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Blog: Blog2
  • Writer's pictureNicole Raheja

20 Days, 20 Quizzes, Day 5: Motivation or Pressure?

Video Transcript:

Hi Everyone! This is Day 5 of my video series, 20 Days, 20 Quizzes, where I count down the 20 reasons why my book, All About You: A Personality Quiz Book will make a great gift for your loved ones this holiday season!

The fifth quiz in this book asks how you feel about people putting pressure on you. Do you like a push from others because it motivates you? Do you not like anyone pushing you because it makes you feel bad? Or are you just unaffected by pressure, where it doesn’t motivate you, but it doesn’t make you feel worse either?

I’m definitely someone who doesn’t want pressure in my life, and when I was being pressured and spoke out about it, I was often told that pressure led to motivation and that other people didn’t have to respect my boundaries when I told them to stop pushing me. I really wanted to write this quiz to validate everyone else out there who might be in the same situation I was in, and let you know that it is okay to not want pressure in your life, and it’s okay to tell people to stop pushing you.

This quiz validates all of the choices equally. For the person who doesn’t want any pressure, I make it very clear that the pressure actually causes a problem for them. The choices don’t make it sound like that person just doesn’t want to do anything, but rather, that the pressure interferes with their interest in doing things. Some of the answer choices explicitly say that even if you would like to do something, having pressure to do it turns it into something that you don’t want to do. And for people who do like pressure, the answer choices address the importance of having structure, support, and encouragement from others rather than being left on your own.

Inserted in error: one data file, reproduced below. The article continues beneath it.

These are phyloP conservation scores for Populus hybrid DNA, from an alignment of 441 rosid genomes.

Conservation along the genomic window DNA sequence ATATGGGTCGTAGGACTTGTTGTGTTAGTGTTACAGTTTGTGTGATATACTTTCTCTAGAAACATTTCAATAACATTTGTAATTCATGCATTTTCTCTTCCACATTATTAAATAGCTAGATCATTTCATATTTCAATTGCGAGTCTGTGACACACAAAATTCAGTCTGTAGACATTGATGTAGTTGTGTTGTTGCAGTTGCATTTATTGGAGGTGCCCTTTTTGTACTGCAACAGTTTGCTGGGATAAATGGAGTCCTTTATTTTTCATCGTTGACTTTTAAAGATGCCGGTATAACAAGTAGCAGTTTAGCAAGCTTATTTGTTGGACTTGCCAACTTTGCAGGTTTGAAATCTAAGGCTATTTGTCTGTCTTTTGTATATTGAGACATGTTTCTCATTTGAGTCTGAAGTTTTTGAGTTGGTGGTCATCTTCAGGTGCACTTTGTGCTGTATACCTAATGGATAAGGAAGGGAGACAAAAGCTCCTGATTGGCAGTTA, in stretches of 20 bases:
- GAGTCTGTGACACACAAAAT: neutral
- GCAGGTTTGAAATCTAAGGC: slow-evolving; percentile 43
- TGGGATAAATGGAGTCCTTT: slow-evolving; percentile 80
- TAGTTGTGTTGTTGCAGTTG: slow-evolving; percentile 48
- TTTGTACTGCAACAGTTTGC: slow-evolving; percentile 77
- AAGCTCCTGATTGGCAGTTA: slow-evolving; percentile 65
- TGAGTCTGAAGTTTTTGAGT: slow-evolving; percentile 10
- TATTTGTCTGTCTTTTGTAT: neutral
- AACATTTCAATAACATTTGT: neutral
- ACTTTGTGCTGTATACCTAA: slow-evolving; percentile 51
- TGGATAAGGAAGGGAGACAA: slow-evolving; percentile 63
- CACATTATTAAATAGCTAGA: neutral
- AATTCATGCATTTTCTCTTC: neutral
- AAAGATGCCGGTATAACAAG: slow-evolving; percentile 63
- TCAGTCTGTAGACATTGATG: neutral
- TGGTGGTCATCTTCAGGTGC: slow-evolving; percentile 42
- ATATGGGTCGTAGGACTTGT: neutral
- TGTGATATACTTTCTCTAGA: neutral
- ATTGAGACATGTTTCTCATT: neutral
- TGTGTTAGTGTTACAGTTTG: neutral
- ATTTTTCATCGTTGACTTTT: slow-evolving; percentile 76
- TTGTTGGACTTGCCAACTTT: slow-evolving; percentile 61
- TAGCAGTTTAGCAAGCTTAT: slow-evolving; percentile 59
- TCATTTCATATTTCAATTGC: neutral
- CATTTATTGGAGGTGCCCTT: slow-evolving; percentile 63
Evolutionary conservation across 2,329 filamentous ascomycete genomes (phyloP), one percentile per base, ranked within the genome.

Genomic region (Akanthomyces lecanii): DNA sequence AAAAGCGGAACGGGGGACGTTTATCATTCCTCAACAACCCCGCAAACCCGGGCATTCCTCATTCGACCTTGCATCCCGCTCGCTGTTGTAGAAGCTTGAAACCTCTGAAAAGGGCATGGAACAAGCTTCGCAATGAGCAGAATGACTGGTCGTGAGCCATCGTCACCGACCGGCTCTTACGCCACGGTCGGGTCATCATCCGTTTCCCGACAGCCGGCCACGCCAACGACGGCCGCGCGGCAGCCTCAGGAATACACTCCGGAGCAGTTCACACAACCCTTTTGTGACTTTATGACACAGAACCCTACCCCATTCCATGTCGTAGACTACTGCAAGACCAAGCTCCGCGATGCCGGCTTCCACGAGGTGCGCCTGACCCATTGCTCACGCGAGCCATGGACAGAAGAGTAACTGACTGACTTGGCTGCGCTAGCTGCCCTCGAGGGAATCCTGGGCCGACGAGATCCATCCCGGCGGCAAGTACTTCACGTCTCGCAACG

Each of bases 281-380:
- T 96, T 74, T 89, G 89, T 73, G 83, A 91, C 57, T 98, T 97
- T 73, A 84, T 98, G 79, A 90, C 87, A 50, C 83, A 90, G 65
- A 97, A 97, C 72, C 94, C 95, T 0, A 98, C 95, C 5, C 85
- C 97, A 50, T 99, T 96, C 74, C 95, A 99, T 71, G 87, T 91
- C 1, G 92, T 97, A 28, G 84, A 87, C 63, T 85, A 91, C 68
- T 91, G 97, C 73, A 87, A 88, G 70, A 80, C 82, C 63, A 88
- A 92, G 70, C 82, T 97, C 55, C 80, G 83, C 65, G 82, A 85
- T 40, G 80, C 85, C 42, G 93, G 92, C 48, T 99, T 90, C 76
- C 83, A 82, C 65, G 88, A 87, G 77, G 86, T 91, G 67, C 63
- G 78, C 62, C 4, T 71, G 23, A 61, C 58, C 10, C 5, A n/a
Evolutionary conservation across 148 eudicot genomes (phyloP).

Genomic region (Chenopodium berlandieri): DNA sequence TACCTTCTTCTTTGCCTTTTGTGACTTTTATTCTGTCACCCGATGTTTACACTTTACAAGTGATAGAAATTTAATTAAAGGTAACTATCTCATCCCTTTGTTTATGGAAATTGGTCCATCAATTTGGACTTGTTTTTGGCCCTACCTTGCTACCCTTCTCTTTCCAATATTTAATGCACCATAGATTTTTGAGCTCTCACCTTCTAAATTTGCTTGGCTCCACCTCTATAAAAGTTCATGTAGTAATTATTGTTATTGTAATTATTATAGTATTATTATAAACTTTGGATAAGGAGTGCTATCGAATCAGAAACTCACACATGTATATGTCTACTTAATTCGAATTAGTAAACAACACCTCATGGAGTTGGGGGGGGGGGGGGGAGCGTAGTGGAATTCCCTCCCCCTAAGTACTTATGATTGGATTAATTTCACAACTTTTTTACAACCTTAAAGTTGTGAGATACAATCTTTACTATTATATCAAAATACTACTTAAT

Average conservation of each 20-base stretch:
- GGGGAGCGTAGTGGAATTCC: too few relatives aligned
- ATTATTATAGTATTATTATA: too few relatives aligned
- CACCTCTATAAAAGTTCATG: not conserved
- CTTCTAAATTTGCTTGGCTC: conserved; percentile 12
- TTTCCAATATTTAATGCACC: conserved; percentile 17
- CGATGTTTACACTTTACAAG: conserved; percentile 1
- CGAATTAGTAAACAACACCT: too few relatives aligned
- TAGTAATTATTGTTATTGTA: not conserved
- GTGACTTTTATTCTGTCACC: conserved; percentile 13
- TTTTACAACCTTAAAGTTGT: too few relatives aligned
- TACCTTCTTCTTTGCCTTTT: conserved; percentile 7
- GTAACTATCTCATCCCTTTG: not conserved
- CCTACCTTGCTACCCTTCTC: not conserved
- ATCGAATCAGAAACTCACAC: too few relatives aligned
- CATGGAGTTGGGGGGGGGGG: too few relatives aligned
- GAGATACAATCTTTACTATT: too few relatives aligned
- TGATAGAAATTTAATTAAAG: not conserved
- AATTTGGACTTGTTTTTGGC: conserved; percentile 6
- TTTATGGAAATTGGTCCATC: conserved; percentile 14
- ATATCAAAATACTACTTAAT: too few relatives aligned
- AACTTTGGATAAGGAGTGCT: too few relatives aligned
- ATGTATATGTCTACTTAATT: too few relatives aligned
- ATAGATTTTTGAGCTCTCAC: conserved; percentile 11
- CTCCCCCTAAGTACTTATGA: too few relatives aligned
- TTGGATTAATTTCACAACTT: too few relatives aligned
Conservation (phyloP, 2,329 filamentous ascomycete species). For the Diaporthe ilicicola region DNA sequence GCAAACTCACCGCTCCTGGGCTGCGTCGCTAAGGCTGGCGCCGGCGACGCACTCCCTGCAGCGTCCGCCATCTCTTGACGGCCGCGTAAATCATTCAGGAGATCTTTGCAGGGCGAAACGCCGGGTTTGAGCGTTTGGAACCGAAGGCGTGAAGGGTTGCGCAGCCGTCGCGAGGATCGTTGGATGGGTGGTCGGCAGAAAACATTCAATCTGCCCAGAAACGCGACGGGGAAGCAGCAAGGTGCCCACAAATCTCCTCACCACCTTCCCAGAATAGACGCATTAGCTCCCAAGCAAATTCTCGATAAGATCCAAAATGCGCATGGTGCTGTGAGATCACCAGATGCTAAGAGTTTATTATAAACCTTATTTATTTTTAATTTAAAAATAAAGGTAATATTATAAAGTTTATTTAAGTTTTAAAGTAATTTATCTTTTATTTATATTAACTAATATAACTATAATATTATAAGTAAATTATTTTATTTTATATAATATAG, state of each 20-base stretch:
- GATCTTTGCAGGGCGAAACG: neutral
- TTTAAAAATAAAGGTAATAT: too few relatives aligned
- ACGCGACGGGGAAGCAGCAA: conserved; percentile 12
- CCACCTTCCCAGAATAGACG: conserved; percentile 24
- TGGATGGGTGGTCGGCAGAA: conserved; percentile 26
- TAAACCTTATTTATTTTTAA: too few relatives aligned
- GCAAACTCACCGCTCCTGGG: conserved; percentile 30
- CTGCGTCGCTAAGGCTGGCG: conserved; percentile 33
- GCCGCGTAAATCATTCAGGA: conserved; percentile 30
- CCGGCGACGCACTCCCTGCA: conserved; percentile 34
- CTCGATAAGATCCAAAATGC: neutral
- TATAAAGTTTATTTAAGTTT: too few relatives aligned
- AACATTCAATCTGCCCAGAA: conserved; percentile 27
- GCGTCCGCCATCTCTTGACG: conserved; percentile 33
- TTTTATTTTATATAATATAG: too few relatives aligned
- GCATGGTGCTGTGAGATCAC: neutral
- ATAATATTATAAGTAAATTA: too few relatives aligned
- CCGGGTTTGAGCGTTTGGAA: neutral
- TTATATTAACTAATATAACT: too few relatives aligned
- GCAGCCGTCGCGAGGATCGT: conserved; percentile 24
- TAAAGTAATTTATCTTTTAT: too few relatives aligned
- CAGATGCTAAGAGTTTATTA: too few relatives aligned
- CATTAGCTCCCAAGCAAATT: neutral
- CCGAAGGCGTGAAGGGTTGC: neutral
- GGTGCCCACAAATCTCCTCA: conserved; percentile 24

The quiz also shows how people who like pressure and people who don’t like pressure can both thrive in different types of environments. People who see pressure as motivation may thrive more in places like school and organized activities, and people who don’t like pressure may thrive more when they have free time to do what they want. People who like motivational pressure may have more goals related to school and organized activities, and people who don’t like pressure may have more personal goals outside of school and organized activities. My college was an environment that mainly worked if you liked motivational pressure – there was a lot of external pressure to do things, and people weren’t good about respecting boundaries if you told them to stop pushing you. But when I shared that I was working on my first novel, everyone was really surprised that I could make time for something that I wasn’t getting any kind of school credit for. Different people thrive in different kinds of environments and with different kinds of goals. Both ways of being are equally valid. I would encourage you to share your results of this quiz with the people you care about, so that you’re better able to respect each other’s needs.

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